Support for hardest hit communities and sectors.
Investment in Scotland’s Tourism and Rural Economy has increased to £1.12 billion, prioritising those sectors, businesses and communities disproportionately impacted by coronavirus (COVID-19) and EU Exit.
This includes delivering over £613 million in ongoing agricultural support which will provide much-needed stability allowing to farmers, crofters and land managers to start to deliver activities which will help us meet our world leading climate change targets through sector led groups.
In addition there will be a sustained increase in funding with £121.2 million for Forestry and Land Scotland and Scottish Forestry to deliver increased woodland creation, tackle climate change and deliver additional economic and employment opportunities.
Addressing recommendations of the Tourism Recovery Taskforce, £55 million has been allocated to undo the disproportionate damage to tourism caused by COVID and to protect jobs and businesses across the country.
The 2021-22 Scottish Budget proposals also include:
- £103 million for rural enterprise bodies supporting green recovery in our most fragile communities and work to deliver the national mission for jobs as well as protecting existing jobs and businesses
- £40 million for the Agricultural Transformation Programme to help deliver the target of net zero greenhouse gas emissions by 2045 and improve environmental sustainability
- £14 million to support and enhance the seafood sectors - sea fisheries, aquaculture seafood processing sectors and the marine environment
- doubling the Rural Tourism Infrastructure Fund to £6.2 million to tackle visitor management issues and boost visitor facilities such as car parks and toilets
- £5 million investment to deliver year two of the Food & Drink Sector recovery plan supporting recovery from COVID and mitigation of Brexit consequences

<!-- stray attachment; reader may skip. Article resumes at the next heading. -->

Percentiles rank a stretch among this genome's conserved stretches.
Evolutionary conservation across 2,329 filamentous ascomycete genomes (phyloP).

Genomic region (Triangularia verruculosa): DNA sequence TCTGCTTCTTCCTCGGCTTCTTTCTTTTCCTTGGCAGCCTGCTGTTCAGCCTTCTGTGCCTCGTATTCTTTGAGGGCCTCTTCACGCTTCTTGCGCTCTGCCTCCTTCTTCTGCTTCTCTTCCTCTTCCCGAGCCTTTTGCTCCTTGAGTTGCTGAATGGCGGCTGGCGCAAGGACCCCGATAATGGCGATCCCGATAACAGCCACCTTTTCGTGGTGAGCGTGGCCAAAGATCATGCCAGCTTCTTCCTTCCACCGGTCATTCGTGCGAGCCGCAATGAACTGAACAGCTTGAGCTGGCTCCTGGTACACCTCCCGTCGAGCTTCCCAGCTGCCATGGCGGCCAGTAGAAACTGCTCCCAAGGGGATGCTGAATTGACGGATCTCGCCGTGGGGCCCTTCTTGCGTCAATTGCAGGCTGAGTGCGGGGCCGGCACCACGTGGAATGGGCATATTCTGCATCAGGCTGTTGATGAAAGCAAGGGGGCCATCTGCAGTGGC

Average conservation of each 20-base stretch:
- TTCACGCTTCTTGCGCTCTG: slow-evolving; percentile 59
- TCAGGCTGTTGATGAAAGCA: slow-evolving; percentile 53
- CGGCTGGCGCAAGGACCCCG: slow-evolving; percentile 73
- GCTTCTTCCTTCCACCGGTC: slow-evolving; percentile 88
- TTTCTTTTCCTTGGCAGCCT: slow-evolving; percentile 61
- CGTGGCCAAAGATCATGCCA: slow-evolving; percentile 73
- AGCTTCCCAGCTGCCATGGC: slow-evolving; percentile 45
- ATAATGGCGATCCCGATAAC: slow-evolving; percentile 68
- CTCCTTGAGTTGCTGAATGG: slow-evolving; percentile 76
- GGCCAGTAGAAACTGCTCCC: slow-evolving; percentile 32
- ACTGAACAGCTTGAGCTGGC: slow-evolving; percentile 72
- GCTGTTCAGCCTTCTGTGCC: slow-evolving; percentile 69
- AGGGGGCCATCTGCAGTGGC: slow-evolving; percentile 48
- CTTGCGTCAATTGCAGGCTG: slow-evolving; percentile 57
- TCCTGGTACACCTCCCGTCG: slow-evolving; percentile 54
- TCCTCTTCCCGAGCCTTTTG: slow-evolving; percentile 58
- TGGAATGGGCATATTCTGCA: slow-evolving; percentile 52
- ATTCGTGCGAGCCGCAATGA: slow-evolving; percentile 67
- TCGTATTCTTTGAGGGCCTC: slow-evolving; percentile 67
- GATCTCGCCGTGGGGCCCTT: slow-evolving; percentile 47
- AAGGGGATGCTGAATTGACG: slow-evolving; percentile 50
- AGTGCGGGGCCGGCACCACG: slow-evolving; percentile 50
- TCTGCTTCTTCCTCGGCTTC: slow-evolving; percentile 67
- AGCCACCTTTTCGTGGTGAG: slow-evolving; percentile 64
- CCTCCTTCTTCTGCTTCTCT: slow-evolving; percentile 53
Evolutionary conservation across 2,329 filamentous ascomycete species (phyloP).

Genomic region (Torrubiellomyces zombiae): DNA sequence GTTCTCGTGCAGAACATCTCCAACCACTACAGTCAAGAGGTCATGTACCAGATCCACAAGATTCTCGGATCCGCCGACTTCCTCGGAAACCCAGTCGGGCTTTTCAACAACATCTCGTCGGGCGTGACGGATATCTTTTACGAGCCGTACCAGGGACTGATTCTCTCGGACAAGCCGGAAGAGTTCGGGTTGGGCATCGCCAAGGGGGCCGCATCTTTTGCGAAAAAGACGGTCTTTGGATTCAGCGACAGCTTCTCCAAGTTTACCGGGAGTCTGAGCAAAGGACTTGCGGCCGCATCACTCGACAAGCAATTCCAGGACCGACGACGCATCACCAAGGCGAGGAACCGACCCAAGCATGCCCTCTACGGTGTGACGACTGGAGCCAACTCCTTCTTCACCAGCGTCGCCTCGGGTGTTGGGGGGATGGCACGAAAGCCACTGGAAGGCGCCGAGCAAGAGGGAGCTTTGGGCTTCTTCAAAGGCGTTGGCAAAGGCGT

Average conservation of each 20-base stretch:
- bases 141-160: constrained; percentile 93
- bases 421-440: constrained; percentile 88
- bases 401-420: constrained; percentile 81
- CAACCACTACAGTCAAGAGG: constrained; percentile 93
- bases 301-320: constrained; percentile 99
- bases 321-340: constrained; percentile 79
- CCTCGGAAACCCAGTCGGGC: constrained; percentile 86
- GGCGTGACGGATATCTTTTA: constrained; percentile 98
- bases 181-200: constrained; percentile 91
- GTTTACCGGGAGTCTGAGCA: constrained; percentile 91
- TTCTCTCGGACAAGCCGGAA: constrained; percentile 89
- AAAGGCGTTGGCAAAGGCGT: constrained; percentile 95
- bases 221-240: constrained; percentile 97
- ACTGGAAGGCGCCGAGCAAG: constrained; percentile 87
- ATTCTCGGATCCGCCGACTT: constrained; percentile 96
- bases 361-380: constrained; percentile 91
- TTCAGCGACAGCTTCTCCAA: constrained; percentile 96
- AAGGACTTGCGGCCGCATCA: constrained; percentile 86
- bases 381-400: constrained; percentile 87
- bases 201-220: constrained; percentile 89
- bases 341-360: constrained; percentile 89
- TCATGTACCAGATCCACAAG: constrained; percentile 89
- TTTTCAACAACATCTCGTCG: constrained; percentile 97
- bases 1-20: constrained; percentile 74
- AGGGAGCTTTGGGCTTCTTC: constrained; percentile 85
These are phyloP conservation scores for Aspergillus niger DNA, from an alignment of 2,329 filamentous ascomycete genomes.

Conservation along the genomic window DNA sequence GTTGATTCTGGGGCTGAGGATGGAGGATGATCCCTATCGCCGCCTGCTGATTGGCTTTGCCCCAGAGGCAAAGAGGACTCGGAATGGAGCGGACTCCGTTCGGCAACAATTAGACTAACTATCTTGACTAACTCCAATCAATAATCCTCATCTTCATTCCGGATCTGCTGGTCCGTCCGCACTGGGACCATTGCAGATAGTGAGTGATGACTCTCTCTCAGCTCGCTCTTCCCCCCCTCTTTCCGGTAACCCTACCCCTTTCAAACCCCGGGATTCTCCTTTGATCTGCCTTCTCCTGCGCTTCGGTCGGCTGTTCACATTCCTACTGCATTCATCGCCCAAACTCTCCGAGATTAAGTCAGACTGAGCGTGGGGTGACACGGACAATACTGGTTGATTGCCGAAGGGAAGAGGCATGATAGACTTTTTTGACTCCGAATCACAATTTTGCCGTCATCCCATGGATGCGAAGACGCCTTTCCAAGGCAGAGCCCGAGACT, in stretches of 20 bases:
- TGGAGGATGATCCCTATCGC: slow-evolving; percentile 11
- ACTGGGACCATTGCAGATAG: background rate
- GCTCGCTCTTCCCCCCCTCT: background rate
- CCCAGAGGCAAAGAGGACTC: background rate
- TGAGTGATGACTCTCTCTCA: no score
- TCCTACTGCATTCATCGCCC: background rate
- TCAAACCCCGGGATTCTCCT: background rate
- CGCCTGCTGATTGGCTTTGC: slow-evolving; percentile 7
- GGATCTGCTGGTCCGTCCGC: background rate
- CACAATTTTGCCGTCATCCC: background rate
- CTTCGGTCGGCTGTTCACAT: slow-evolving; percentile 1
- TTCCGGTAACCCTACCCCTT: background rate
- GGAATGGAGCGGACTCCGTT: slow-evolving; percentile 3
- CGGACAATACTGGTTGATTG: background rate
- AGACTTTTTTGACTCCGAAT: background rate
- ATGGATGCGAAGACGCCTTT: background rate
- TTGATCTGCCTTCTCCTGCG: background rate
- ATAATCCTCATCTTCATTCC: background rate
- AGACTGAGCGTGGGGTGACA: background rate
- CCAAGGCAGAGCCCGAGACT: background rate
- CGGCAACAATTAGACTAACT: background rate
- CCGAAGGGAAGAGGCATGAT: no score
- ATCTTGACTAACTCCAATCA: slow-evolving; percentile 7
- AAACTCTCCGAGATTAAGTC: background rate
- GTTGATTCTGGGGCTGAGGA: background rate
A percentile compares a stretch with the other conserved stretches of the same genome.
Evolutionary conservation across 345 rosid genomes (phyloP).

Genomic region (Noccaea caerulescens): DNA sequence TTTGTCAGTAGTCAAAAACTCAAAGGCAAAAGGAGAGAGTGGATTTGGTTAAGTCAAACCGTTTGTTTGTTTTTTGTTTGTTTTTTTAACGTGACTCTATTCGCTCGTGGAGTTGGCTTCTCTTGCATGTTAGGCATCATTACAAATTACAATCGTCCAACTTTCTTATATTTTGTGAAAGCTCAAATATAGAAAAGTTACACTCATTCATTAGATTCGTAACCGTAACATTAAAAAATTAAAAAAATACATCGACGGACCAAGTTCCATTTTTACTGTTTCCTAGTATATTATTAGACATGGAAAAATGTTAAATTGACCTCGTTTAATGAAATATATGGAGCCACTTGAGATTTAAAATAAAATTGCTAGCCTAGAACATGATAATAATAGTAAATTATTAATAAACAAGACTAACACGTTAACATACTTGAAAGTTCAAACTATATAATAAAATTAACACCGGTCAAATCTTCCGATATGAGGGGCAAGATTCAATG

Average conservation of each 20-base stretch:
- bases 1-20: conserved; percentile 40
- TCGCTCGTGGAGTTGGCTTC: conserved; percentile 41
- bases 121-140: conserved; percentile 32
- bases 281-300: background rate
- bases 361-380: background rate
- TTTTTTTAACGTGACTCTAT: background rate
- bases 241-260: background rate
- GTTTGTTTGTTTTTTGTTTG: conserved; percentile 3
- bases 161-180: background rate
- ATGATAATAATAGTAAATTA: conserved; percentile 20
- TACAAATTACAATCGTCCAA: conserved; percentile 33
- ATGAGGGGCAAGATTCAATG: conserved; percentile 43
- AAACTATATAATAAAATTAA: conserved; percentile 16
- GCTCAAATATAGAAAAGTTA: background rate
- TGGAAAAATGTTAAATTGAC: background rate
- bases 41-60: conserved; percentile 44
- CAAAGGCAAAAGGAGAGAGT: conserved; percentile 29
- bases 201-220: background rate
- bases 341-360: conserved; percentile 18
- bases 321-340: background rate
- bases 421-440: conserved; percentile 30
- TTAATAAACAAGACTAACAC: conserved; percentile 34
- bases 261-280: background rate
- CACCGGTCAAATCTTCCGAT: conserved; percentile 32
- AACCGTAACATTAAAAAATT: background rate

Cabinet Secretary for Rural Economy and Tourism Fergus Ewing said:
“The past year has taken a major toll on people and businesses. This Budget allows us to prioritise investment to help undo the damage of COVID in our fragile and hardest hit communities and sectors.
“With this investment we will ensure stability across the rural economy, create green jobs, cut emissions, address climate change and enhance our environment. This funding will also support the resumption of domestic tourism when the time is right.
“But I know COVID isn’t the only issue affecting businesses across my portfolio. We’re seeing businesses struggle due to the impact of Brexit, with additional costs being incurred because of bureaucracy and loss of funding from the EU.
“We continue to press the UK Government for more clarity on future funding for farming and fisheries. Our food producers and rural communities face a £170 million gap in CAP EU replacement over four years and Scottish Fisheries have had only £14 million made available by the UK Government instead of the £62 million they were seeking. I will not rest until this money is back where it belongs, in the pockets of Scotland’s people and businesses.”